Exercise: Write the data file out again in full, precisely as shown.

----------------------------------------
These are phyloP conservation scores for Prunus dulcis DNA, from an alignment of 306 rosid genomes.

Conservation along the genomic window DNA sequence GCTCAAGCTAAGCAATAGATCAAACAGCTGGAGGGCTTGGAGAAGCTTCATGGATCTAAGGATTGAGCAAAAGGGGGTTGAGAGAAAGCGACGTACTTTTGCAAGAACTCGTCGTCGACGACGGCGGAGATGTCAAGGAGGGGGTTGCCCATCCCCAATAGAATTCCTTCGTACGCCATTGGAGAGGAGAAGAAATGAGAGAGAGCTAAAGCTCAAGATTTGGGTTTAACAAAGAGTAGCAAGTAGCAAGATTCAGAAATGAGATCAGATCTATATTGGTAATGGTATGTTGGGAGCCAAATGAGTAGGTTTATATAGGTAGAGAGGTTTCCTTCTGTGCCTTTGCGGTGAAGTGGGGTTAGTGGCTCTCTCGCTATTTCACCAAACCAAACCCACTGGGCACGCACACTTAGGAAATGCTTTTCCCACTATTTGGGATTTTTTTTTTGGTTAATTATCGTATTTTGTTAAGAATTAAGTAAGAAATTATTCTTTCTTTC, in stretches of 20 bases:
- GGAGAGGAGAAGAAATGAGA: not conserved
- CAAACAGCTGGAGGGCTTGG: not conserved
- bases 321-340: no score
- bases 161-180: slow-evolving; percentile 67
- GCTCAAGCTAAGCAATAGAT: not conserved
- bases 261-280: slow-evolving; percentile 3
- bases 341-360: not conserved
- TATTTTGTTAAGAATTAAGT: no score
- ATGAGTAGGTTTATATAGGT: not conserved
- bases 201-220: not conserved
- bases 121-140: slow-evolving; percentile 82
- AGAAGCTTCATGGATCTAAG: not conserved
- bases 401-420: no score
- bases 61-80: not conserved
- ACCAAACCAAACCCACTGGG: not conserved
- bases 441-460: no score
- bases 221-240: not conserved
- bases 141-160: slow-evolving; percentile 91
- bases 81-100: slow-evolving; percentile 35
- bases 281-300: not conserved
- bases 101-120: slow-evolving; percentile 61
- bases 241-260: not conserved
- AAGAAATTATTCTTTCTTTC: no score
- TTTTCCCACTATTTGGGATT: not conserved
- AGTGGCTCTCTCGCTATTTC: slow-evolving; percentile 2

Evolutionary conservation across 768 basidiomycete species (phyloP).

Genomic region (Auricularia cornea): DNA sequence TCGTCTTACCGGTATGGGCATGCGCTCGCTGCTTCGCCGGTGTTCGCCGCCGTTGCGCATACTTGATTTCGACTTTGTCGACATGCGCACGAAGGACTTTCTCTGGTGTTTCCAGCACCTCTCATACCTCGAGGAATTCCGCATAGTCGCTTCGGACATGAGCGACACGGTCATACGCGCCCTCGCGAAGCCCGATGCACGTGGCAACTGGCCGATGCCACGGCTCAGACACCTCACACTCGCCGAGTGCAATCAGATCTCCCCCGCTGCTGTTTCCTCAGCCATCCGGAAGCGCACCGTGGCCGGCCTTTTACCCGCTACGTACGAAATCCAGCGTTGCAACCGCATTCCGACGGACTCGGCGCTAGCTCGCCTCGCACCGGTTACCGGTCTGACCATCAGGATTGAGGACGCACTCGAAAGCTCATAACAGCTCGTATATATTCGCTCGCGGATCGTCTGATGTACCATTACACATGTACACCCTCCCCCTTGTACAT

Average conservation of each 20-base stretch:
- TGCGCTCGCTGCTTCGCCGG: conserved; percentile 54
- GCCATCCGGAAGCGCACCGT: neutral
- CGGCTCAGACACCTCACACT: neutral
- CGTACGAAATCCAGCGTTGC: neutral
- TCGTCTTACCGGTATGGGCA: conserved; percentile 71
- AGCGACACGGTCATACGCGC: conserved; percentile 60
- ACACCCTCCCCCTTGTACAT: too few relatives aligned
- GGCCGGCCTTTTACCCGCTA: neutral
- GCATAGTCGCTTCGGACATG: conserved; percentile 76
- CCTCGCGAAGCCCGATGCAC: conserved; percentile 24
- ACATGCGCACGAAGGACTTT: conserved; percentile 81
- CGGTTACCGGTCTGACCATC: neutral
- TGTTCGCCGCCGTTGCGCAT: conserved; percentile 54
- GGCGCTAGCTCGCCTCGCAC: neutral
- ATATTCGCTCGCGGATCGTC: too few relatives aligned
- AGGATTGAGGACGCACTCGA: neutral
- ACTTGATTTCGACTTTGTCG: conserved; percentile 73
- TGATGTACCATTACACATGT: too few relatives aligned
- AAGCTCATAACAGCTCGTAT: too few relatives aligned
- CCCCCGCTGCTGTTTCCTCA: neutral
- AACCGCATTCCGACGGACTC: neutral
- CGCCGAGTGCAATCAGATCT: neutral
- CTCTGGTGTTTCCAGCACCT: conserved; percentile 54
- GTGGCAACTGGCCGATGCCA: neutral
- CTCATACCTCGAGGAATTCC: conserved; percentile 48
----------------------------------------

These are phyloP conservation scores for Prunus dulcis DNA, from an alignment of 306 rosid genomes.

Conservation along the genomic window DNA sequence GCTCAAGCTAAGCAATAGATCAAACAGCTGGAGGGCTTGGAGAAGCTTCATGGATCTAAGGATTGAGCAAAAGGGGGTTGAGAGAAAGCGACGTACTTTTGCAAGAACTCGTCGTCGACGACGGCGGAGATGTCAAGGAGGGGGTTGCCCATCCCCAATAGAATTCCTTCGTACGCCATTGGAGAGGAGAAGAAATGAGAGAGAGCTAAAGCTCAAGATTTGGGTTTAACAAAGAGTAGCAAGTAGCAAGATTCAGAAATGAGATCAGATCTATATTGGTAATGGTATGTTGGGAGCCAAATGAGTAGGTTTATATAGGTAGAGAGGTTTCCTTCTGTGCCTTTGCGGTGAAGTGGGGTTAGTGGCTCTCTCGCTATTTCACCAAACCAAACCCACTGGGCACGCACACTTAGGAAATGCTTTTCCCACTATTTGGGATTTTTTTTTTGGTTAATTATCGTATTTTGTTAAGAATTAAGTAAGAAATTATTCTTTCTTTC, in stretches of 20 bases:
- GGAGAGGAGAAGAAATGAGA: not conserved
- CAAACAGCTGGAGGGCTTGG: not conserved
- bases 321-340: no score
- bases 161-180: slow-evolving; percentile 67
- GCTCAAGCTAAGCAATAGAT: not conserved
- bases 261-280: slow-evolving; percentile 3
- bases 341-360: not conserved
- TATTTTGTTAAGAATTAAGT: no score
- ATGAGTAGGTTTATATAGGT: not conserved
- bases 201-220: not conserved
- bases 121-140: slow-evolving; percentile 82
- AGAAGCTTCATGGATCTAAG: not conserved
- bases 401-420: no score
- bases 61-80: not conserved
- ACCAAACCAAACCCACTGGG: not conserved
- bases 441-460: no score
- bases 221-240: not conserved
- bases 141-160: slow-evolving; percentile 91
- bases 81-100: slow-evolving; percentile 35
- bases 281-300: not conserved
- bases 101-120: slow-evolving; percentile 61
- bases 241-260: not conserved
- AAGAAATTATTCTTTCTTTC: no score
- TTTTCCCACTATTTGGGATT: not conserved
- AGTGGCTCTCTCGCTATTTC: slow-evolving; percentile 2

Evolutionary conservation across 768 basidiomycete species (phyloP).

Genomic region (Auricularia cornea): DNA sequence TCGTCTTACCGGTATGGGCATGCGCTCGCTGCTTCGCCGGTGTTCGCCGCCGTTGCGCATACTTGATTTCGACTTTGTCGACATGCGCACGAAGGACTTTCTCTGGTGTTTCCAGCACCTCTCATACCTCGAGGAATTCCGCATAGTCGCTTCGGACATGAGCGACACGGTCATACGCGCCCTCGCGAAGCCCGATGCACGTGGCAACTGGCCGATGCCACGGCTCAGACACCTCACACTCGCCGAGTGCAATCAGATCTCCCCCGCTGCTGTTTCCTCAGCCATCCGGAAGCGCACCGTGGCCGGCCTTTTACCCGCTACGTACGAAATCCAGCGTTGCAACCGCATTCCGACGGACTCGGCGCTAGCTCGCCTCGCACCGGTTACCGGTCTGACCATCAGGATTGAGGACGCACTCGAAAGCTCATAACAGCTCGTATATATTCGCTCGCGGATCGTCTGATGTACCATTACACATGTACACCCTCCCCCTTGTACAT

Average conservation of each 20-base stretch:
- TGCGCTCGCTGCTTCGCCGG: conserved; percentile 54
- GCCATCCGGAAGCGCACCGT: neutral
- CGGCTCAGACACCTCACACT: neutral
- CGTACGAAATCCAGCGTTGC: neutral
- TCGTCTTACCGGTATGGGCA: conserved; percentile 71
- AGCGACACGGTCATACGCGC: conserved; percentile 60
- ACACCCTCCCCCTTGTACAT: too few relatives aligned
- GGCCGGCCTTTTACCCGCTA: neutral
- GCATAGTCGCTTCGGACATG: conserved; percentile 76
- CCTCGCGAAGCCCGATGCAC: conserved; percentile 24
- ACATGCGCACGAAGGACTTT: conserved; percentile 81
- CGGTTACCGGTCTGACCATC: neutral
- TGTTCGCCGCCGTTGCGCAT: conserved; percentile 54
- GGCGCTAGCTCGCCTCGCAC: neutral
- ATATTCGCTCGCGGATCGTC: too few relatives aligned
- AGGATTGAGGACGCACTCGA: neutral
- ACTTGATTTCGACTTTGTCG: conserved; percentile 73
- TGATGTACCATTACACATGT: too few relatives aligned
- AAGCTCATAACAGCTCGTAT: too few relatives aligned
- CCCCCGCTGCTGTTTCCTCA: neutral
- AACCGCATTCCGACGGACTC: neutral
- CGCCGAGTGCAATCAGATCT: neutral
- CTCTGGTGTTTCCAGCACCT: conserved; percentile 54
- GTGGCAACTGGCCGATGCCA: neutral
- CTCATACCTCGAGGAATTCC: conserved; percentile 48